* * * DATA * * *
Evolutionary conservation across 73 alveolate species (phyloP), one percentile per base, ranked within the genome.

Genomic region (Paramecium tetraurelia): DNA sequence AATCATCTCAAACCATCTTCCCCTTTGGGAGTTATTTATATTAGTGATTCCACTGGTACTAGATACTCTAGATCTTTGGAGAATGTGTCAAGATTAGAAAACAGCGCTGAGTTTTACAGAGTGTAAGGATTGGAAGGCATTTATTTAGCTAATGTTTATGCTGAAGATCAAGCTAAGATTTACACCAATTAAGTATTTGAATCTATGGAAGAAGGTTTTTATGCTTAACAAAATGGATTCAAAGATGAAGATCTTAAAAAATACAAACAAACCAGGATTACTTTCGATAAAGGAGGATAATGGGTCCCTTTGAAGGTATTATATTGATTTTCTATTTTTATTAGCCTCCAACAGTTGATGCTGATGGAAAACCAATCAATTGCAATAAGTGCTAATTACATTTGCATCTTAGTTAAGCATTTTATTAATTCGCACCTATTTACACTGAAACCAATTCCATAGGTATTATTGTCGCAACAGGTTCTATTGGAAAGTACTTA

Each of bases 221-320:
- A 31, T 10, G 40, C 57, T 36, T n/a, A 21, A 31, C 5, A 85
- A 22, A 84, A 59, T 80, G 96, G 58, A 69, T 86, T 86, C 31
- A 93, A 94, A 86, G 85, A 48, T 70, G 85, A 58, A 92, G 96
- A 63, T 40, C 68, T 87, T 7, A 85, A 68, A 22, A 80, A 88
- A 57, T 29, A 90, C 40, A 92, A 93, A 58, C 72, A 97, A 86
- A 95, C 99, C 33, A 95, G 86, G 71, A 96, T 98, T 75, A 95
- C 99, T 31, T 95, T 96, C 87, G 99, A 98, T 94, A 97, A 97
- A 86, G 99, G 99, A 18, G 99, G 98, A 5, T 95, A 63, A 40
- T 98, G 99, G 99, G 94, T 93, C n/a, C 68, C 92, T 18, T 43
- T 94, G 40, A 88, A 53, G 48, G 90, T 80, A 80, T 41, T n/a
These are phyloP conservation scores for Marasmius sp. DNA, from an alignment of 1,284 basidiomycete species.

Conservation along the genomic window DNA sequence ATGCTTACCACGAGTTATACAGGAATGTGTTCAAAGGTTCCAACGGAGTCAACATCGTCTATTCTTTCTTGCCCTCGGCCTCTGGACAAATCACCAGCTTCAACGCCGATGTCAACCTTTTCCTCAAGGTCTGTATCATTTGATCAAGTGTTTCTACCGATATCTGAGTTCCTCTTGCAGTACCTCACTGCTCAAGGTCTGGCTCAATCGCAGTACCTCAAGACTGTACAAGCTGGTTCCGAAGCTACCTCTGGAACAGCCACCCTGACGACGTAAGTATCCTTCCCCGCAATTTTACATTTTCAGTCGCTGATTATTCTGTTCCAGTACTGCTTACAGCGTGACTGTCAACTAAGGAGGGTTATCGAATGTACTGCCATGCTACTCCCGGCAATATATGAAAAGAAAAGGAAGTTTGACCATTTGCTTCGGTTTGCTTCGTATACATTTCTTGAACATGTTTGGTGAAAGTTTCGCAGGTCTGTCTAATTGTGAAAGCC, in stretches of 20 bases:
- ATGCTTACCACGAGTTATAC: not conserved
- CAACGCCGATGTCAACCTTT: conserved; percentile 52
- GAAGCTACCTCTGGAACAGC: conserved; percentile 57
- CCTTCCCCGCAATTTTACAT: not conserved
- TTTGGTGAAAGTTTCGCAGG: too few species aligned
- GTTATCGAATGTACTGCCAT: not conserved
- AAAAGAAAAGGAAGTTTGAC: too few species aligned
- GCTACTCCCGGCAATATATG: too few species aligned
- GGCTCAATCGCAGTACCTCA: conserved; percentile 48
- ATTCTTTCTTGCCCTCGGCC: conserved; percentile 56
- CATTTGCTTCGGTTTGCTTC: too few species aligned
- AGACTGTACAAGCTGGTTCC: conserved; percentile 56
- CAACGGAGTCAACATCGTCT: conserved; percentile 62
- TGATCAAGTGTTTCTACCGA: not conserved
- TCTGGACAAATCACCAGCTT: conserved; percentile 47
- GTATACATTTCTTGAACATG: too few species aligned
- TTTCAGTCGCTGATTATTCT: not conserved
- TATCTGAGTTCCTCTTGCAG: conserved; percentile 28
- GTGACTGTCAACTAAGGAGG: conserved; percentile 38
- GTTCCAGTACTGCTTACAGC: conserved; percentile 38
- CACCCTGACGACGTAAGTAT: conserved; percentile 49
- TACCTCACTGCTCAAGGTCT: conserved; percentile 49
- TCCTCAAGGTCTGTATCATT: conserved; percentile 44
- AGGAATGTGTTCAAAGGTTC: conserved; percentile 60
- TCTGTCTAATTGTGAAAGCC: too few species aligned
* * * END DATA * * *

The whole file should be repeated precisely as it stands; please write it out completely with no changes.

Evolutionary conservation across 73 alveolate species (phyloP), one percentile per base, ranked within the genome.

Genomic region (Paramecium tetraurelia): DNA sequence AATCATCTCAAACCATCTTCCCCTTTGGGAGTTATTTATATTAGTGATTCCACTGGTACTAGATACTCTAGATCTTTGGAGAATGTGTCAAGATTAGAAAACAGCGCTGAGTTTTACAGAGTGTAAGGATTGGAAGGCATTTATTTAGCTAATGTTTATGCTGAAGATCAAGCTAAGATTTACACCAATTAAGTATTTGAATCTATGGAAGAAGGTTTTTATGCTTAACAAAATGGATTCAAAGATGAAGATCTTAAAAAATACAAACAAACCAGGATTACTTTCGATAAAGGAGGATAATGGGTCCCTTTGAAGGTATTATATTGATTTTCTATTTTTATTAGCCTCCAACAGTTGATGCTGATGGAAAACCAATCAATTGCAATAAGTGCTAATTACATTTGCATCTTAGTTAAGCATTTTATTAATTCGCACCTATTTACACTGAAACCAATTCCATAGGTATTATTGTCGCAACAGGTTCTATTGGAAAGTACTTA

Each of bases 221-320:
- A 31, T 10, G 40, C 57, T 36, T n/a, A 21, A 31, C 5, A 85
- A 22, A 84, A 59, T 80, G 96, G 58, A 69, T 86, T 86, C 31
- A 93, A 94, A 86, G 85, A 48, T 70, G 85, A 58, A 92, G 96
- A 63, T 40, C 68, T 87, T 7, A 85, A 68, A 22, A 80, A 88
- A 57, T 29, A 90, C 40, A 92, A 93, A 58, C 72, A 97, A 86
- A 95, C 99, C 33, A 95, G 86, G 71, A 96, T 98, T 75, A 95
- C 99, T 31, T 95, T 96, C 87, G 99, A 98, T 94, A 97, A 97
- A 86, G 99, G 99, A 18, G 99, G 98, A 5, T 95, A 63, A 40
- T 98, G 99, G 99, G 94, T 93, C n/a, C 68, C 92, T 18, T 43
- T 94, G 40, A 88, A 53, G 48, G 90, T 80, A 80, T 41, T n/a
These are phyloP conservation scores for Marasmius sp. DNA, from an alignment of 1,284 basidiomycete species.

Conservation along the genomic window DNA sequence ATGCTTACCACGAGTTATACAGGAATGTGTTCAAAGGTTCCAACGGAGTCAACATCGTCTATTCTTTCTTGCCCTCGGCCTCTGGACAAATCACCAGCTTCAACGCCGATGTCAACCTTTTCCTCAAGGTCTGTATCATTTGATCAAGTGTTTCTACCGATATCTGAGTTCCTCTTGCAGTACCTCACTGCTCAAGGTCTGGCTCAATCGCAGTACCTCAAGACTGTACAAGCTGGTTCCGAAGCTACCTCTGGAACAGCCACCCTGACGACGTAAGTATCCTTCCCCGCAATTTTACATTTTCAGTCGCTGATTATTCTGTTCCAGTACTGCTTACAGCGTGACTGTCAACTAAGGAGGGTTATCGAATGTACTGCCATGCTACTCCCGGCAATATATGAAAAGAAAAGGAAGTTTGACCATTTGCTTCGGTTTGCTTCGTATACATTTCTTGAACATGTTTGGTGAAAGTTTCGCAGGTCTGTCTAATTGTGAAAGCC, in stretches of 20 bases:
- ATGCTTACCACGAGTTATAC: not conserved
- CAACGCCGATGTCAACCTTT: conserved; percentile 52
- GAAGCTACCTCTGGAACAGC: conserved; percentile 57
- CCTTCCCCGCAATTTTACAT: not conserved
- TTTGGTGAAAGTTTCGCAGG: too few species aligned
- GTTATCGAATGTACTGCCAT: not conserved
- AAAAGAAAAGGAAGTTTGAC: too few species aligned
- GCTACTCCCGGCAATATATG: too few species aligned
- GGCTCAATCGCAGTACCTCA: conserved; percentile 48
- ATTCTTTCTTGCCCTCGGCC: conserved; percentile 56
- CATTTGCTTCGGTTTGCTTC: too few species aligned
- AGACTGTACAAGCTGGTTCC: conserved; percentile 56
- CAACGGAGTCAACATCGTCT: conserved; percentile 62
- TGATCAAGTGTTTCTACCGA: not conserved
- TCTGGACAAATCACCAGCTT: conserved; percentile 47
- GTATACATTTCTTGAACATG: too few species aligned
- TTTCAGTCGCTGATTATTCT: not conserved
- TATCTGAGTTCCTCTTGCAG: conserved; percentile 28
- GTGACTGTCAACTAAGGAGG: conserved; percentile 38
- GTTCCAGTACTGCTTACAGC: conserved; percentile 38
- CACCCTGACGACGTAAGTAT: conserved; percentile 49
- TACCTCACTGCTCAAGGTCT: conserved; percentile 49
- TCCTCAAGGTCTGTATCATT: conserved; percentile 44
- AGGAATGTGTTCAAAGGTTC: conserved; percentile 60
- TCTGTCTAATTGTGAAAGCC: too few species aligned